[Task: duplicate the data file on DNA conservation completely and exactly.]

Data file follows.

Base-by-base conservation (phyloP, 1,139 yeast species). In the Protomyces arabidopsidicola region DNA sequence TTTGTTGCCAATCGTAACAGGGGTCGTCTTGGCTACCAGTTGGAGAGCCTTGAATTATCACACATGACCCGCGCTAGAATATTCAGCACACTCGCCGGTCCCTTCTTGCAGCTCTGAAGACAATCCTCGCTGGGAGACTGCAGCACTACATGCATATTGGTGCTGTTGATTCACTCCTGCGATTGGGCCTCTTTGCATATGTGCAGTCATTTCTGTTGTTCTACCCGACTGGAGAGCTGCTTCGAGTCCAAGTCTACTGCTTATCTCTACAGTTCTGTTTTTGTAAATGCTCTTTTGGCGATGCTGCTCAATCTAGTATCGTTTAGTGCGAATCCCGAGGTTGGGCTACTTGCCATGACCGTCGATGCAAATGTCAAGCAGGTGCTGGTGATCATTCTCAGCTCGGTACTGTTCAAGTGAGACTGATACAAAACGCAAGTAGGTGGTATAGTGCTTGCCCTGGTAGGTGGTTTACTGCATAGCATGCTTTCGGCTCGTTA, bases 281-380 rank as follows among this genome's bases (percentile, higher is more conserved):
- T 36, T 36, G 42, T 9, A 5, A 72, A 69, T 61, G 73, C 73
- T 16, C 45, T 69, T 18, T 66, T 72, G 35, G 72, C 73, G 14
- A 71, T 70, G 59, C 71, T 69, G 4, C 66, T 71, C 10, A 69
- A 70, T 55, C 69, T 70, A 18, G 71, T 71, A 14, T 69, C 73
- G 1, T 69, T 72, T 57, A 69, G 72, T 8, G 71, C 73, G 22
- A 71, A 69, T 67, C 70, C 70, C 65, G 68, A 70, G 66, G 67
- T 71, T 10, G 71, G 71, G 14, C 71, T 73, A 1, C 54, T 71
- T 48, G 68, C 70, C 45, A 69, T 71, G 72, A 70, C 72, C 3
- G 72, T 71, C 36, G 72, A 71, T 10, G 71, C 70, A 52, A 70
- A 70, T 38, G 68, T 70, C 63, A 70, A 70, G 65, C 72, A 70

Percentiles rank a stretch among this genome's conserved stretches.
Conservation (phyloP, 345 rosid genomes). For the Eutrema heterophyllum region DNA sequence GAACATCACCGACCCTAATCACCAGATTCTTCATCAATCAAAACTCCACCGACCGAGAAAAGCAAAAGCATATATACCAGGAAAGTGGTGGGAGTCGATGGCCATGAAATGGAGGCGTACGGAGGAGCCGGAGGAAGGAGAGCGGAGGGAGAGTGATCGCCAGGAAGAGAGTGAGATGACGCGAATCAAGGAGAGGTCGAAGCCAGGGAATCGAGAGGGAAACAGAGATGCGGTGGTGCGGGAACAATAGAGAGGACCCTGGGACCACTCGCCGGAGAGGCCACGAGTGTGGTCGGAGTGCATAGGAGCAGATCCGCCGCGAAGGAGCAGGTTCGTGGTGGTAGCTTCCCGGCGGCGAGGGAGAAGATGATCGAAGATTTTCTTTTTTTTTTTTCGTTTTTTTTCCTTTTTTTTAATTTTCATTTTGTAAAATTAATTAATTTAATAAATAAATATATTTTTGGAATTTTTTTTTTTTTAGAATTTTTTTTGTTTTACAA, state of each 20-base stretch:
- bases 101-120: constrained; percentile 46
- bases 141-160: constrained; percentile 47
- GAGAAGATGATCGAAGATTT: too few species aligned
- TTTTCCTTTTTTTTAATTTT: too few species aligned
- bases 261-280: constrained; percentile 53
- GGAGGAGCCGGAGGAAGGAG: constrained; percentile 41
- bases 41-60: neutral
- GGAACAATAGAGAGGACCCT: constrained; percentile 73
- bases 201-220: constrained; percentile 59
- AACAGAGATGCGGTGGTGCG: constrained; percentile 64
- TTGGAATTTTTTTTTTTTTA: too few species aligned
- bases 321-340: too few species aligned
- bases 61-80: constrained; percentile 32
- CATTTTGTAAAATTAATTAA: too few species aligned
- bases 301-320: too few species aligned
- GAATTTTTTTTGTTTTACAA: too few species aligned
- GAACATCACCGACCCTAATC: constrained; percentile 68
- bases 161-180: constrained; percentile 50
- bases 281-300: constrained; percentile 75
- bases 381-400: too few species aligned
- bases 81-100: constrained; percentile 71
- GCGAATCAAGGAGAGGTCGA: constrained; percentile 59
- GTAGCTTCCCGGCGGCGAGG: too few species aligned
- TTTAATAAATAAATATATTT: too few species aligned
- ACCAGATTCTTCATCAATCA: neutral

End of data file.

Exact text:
Base-by-base conservation (phyloP, 1,139 yeast species). In the Protomyces arabidopsidicola region DNA sequence TTTGTTGCCAATCGTAACAGGGGTCGTCTTGGCTACCAGTTGGAGAGCCTTGAATTATCACACATGACCCGCGCTAGAATATTCAGCACACTCGCCGGTCCCTTCTTGCAGCTCTGAAGACAATCCTCGCTGGGAGACTGCAGCACTACATGCATATTGGTGCTGTTGATTCACTCCTGCGATTGGGCCTCTTTGCATATGTGCAGTCATTTCTGTTGTTCTACCCGACTGGAGAGCTGCTTCGAGTCCAAGTCTACTGCTTATCTCTACAGTTCTGTTTTTGTAAATGCTCTTTTGGCGATGCTGCTCAATCTAGTATCGTTTAGTGCGAATCCCGAGGTTGGGCTACTTGCCATGACCGTCGATGCAAATGTCAAGCAGGTGCTGGTGATCATTCTCAGCTCGGTACTGTTCAAGTGAGACTGATACAAAACGCAAGTAGGTGGTATAGTGCTTGCCCTGGTAGGTGGTTTACTGCATAGCATGCTTTCGGCTCGTTA, bases 281-380 rank as follows among this genome's bases (percentile, higher is more conserved):
- T 36, T 36, G 42, T 9, A 5, A 72, A 69, T 61, G 73, C 73
- T 16, C 45, T 69, T 18, T 66, T 72, G 35, G 72, C 73, G 14
- A 71, T 70, G 59, C 71, T 69, G 4, C 66, T 71, C 10, A 69
- A 70, T 55, C 69, T 70, A 18, G 71, T 71, A 14, T 69, C 73
- G 1, T 69, T 72, T 57, A 69, G 72, T 8, G 71, C 73, G 22
- A 71, A 69, T 67, C 70, C 70, C 65, G 68, A 70, G 66, G 67
- T 71, T 10, G 71, G 71, G 14, C 71, T 73, A 1, C 54, T 71
- T 48, G 68, C 70, C 45, A 69, T 71, G 72, A 70, C 72, C 3
- G 72, T 71, C 36, G 72, A 71, T 10, G 71, C 70, A 52, A 70
- A 70, T 38, G 68, T 70, C 63, A 70, A 70, G 65, C 72, A 70

Percentiles rank a stretch among this genome's conserved stretches.
Conservation (phyloP, 345 rosid genomes). For the Eutrema heterophyllum region DNA sequence GAACATCACCGACCCTAATCACCAGATTCTTCATCAATCAAAACTCCACCGACCGAGAAAAGCAAAAGCATATATACCAGGAAAGTGGTGGGAGTCGATGGCCATGAAATGGAGGCGTACGGAGGAGCCGGAGGAAGGAGAGCGGAGGGAGAGTGATCGCCAGGAAGAGAGTGAGATGACGCGAATCAAGGAGAGGTCGAAGCCAGGGAATCGAGAGGGAAACAGAGATGCGGTGGTGCGGGAACAATAGAGAGGACCCTGGGACCACTCGCCGGAGAGGCCACGAGTGTGGTCGGAGTGCATAGGAGCAGATCCGCCGCGAAGGAGCAGGTTCGTGGTGGTAGCTTCCCGGCGGCGAGGGAGAAGATGATCGAAGATTTTCTTTTTTTTTTTTCGTTTTTTTTCCTTTTTTTTAATTTTCATTTTGTAAAATTAATTAATTTAATAAATAAATATATTTTTGGAATTTTTTTTTTTTTAGAATTTTTTTTGTTTTACAA, state of each 20-base stretch:
- bases 101-120: constrained; percentile 46
- bases 141-160: constrained; percentile 47
- GAGAAGATGATCGAAGATTT: too few species aligned
- TTTTCCTTTTTTTTAATTTT: too few species aligned
- bases 261-280: constrained; percentile 53
- GGAGGAGCCGGAGGAAGGAG: constrained; percentile 41
- bases 41-60: neutral
- GGAACAATAGAGAGGACCCT: constrained; percentile 73
- bases 201-220: constrained; percentile 59
- AACAGAGATGCGGTGGTGCG: constrained; percentile 64
- TTGGAATTTTTTTTTTTTTA: too few species aligned
- bases 321-340: too few species aligned
- bases 61-80: constrained; percentile 32
- CATTTTGTAAAATTAATTAA: too few species aligned
- bases 301-320: too few species aligned
- GAATTTTTTTTGTTTTACAA: too few species aligned
- GAACATCACCGACCCTAATC: constrained; percentile 68
- bases 161-180: constrained; percentile 50
- bases 281-300: constrained; percentile 75
- bases 381-400: too few species aligned
- bases 81-100: constrained; percentile 71
- GCGAATCAAGGAGAGGTCGA: constrained; percentile 59
- GTAGCTTCCCGGCGGCGAGG: too few species aligned
- TTTAATAAATAAATATATTT: too few species aligned
- ACCAGATTCTTCATCAATCA: neutral